In case you missed it, yesterday New England Patriots quarterback Tom Brady became the NFL’s all-time winningest quarterback following the team’s 26-10 victory over the Los Angeles Rams at Gillette Stadium.
Now at 201 career wins, Brady is alone at the top breaking a tie with Peyton Manning for win No. 201.
Of course, this would be a monumental accomplishment for any quarterback but for the 199th pick of the 2000 NFL draft.. absolutely astounding.
As I wrote about in 4 Success Lessons from the Champion New England Patriots, Tom Brady prepares to win every game with a total commitment and an obsessive attention to detail.
“I’m grateful for all of my teammates and my coaches and for my family and friends,” Brady said. “There’s been a lot of great football over the years, so it’s always been about winning and I’ve been very fortunate to be on a lot of great teams. I just feel very grateful.”
At the end of the day, for Tom Brady it’s all about winning and doing what it takes to succeed at a high level.
His results speak for themselves..
Congratulations to Tom Brady, a true Pinnacle Performer.
Any sports coach worth his whistle will tell you that you must first learn, practice, and master the fundamentals if you’re going to be truly great in your sport.
That same philosophy is true of your business: your sales and service team needs to learn, practice, and master the fundamentals of customer service if you’re going to have a truly great service business.
Continuing the sports analogy, many businesses are playing without a good grasp of these fundamentals. They hope to win the game, but are not familiar with the playing field.
With that in mind, let’s take a look at the fundamentals of customer service by answering the essential “Five W” questions.
Read the entire article here > The Five W’s of Customer Service
A big part of achieving success is overcoming the challenges and obstacles encountered along the way.
With average or poor performers these challenges and obstacles usually hinder progress and limit success. For high-achievers, challenges and obstacles are anticipated and met head on.
High achievers understand that either the obstacle wins or you do and prepare both mentally (commitment, discipline, accountability) and physically (practice, behaviors, execution) to breakthrough and succeed.
With that in mind, have a look and listen at the great little music video below from the band X Ambassador for their hit song “Renegades”. The video showcases an amazing group of disabled athletes and daredevils defying the odds and doing things average people do not–including the band’s keyboard player Casey Harris, who happens to be blind as well.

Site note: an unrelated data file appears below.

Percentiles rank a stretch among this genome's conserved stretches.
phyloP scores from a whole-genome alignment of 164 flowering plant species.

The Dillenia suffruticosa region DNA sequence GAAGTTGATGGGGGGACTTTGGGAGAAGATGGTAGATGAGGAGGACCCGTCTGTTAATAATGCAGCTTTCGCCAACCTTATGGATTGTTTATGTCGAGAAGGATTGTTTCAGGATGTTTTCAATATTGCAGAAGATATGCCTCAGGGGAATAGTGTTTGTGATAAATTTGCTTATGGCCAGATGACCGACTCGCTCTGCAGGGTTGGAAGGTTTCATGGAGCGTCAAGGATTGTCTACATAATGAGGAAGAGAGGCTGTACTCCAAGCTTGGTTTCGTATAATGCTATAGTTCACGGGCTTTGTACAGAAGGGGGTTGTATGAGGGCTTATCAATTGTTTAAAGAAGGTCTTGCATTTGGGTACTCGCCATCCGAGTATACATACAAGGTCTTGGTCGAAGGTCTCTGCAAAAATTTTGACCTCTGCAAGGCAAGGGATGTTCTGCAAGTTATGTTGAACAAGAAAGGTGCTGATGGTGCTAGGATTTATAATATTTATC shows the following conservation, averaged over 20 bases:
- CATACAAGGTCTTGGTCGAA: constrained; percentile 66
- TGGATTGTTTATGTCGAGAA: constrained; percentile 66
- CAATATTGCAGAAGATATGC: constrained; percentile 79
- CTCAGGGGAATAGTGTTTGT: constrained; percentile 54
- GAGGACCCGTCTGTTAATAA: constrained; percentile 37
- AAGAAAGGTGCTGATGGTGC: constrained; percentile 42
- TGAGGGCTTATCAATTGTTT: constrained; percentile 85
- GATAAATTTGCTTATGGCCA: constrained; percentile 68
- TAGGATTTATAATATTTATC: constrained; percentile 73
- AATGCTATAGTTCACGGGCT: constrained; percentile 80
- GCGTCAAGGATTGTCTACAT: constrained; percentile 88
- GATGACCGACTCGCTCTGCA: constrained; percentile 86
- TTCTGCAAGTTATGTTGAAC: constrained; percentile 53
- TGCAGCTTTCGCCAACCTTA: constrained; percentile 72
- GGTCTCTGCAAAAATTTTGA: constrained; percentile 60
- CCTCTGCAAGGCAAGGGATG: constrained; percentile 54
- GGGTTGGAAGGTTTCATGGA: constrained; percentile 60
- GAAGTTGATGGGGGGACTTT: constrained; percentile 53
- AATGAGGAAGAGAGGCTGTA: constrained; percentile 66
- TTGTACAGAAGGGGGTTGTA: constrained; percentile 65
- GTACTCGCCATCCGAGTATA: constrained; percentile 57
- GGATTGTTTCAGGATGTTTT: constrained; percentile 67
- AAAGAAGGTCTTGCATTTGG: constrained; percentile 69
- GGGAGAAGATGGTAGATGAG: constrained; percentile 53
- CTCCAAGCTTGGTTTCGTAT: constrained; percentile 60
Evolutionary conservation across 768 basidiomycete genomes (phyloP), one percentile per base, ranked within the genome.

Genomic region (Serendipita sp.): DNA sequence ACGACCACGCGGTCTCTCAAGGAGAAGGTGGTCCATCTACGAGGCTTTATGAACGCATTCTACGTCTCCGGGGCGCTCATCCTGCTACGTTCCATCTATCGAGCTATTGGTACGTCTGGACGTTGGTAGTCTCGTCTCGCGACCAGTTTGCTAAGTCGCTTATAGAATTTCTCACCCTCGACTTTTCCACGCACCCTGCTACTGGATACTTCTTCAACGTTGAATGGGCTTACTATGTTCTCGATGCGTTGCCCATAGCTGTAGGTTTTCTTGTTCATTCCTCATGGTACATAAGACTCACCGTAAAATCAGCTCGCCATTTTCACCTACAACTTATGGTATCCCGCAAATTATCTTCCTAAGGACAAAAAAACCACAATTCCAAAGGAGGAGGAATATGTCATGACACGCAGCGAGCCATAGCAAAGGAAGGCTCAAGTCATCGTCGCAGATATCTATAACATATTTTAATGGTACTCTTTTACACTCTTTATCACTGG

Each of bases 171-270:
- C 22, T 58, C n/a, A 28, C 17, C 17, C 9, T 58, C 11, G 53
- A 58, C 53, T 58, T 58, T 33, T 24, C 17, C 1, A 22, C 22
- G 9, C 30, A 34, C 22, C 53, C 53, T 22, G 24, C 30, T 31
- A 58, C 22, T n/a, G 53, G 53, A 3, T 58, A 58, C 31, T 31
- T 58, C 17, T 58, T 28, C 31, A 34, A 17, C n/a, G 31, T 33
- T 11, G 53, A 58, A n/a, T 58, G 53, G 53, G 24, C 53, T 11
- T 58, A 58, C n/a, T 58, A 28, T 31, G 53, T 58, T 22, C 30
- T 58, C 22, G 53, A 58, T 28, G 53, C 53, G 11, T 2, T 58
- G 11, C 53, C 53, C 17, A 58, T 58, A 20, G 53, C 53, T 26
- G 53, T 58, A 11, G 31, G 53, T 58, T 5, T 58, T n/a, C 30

Make a Great Day!
Need More Inspiration? Check-Out Nothing Is Impossible
Not a very good morning here in New Orleans as I awoke to find that American Airlines cancelled my flight @ 10:50am and booked me on another flight @ 4:05pm.
Being a frequent flier, I understand these things happen and surely the airline had no malicious intent rescheduling me to another flight that would have me getting in some 6 hours later than originally planned.
Having been on the road all week and not wanting to miss another full day from the family, I took it upon myself to search flights and see if there was something that would have me home a little earlier.
The best I could find was a flight departing at 1pm, connecting in Charlotte, and arriving in Boston at 8pm. Although my flight out was from Manchester NH, some 50 miles away from Boston, and my vehicle is there, I thought this would be a better option than getting in at 10:30pm as they had re-booked me. So I called American Airlines customer service..
Enter AJ, customer service support extraordinaire. Or so I hoped. Initially, AJ was quite pleasant assuring me he understood my situation and would “do whatever it takes” to take care of this for me.
All it was going to take is a $200 change fee to re-route me to Boston from Manchester. I explained again that the original cancellation was not something I did, but rather they did to me, and that re-routing to Boston was actually adding to my inconvenience as I would need to be picked up and then have to retrieve my vehicle 50 miles away.
Suddenly, AJ transformed from “do whatever it takes” to “that’s the best I can do”, saying that “policy” restricted him from making the flight change without collecting the $200 change fee.
It’s worth noting that I am an American Airlines Rewards Member. Although AJ had my flight record with rewards member identification, this never came up in our communication and nothing resembling ‘rewards member’ consideration was given.
This is great example of how a business can let a policy get in the way and prevent taking care of the customer – in this case, me.
AJ’s transformation from customer advocate to customer assassin was a clear case of lack of empowerment. Ultimately, he was handcuffed by a corporate policy that prohibited him from doing the single most important aspect of his customer support job.. ensuring the customer receives proper service recovery for his or her situation.
Sadly, this is not my first incident of customer disservice with American Airlines > Customer Disservice Lesson From American Airlines Seat 36F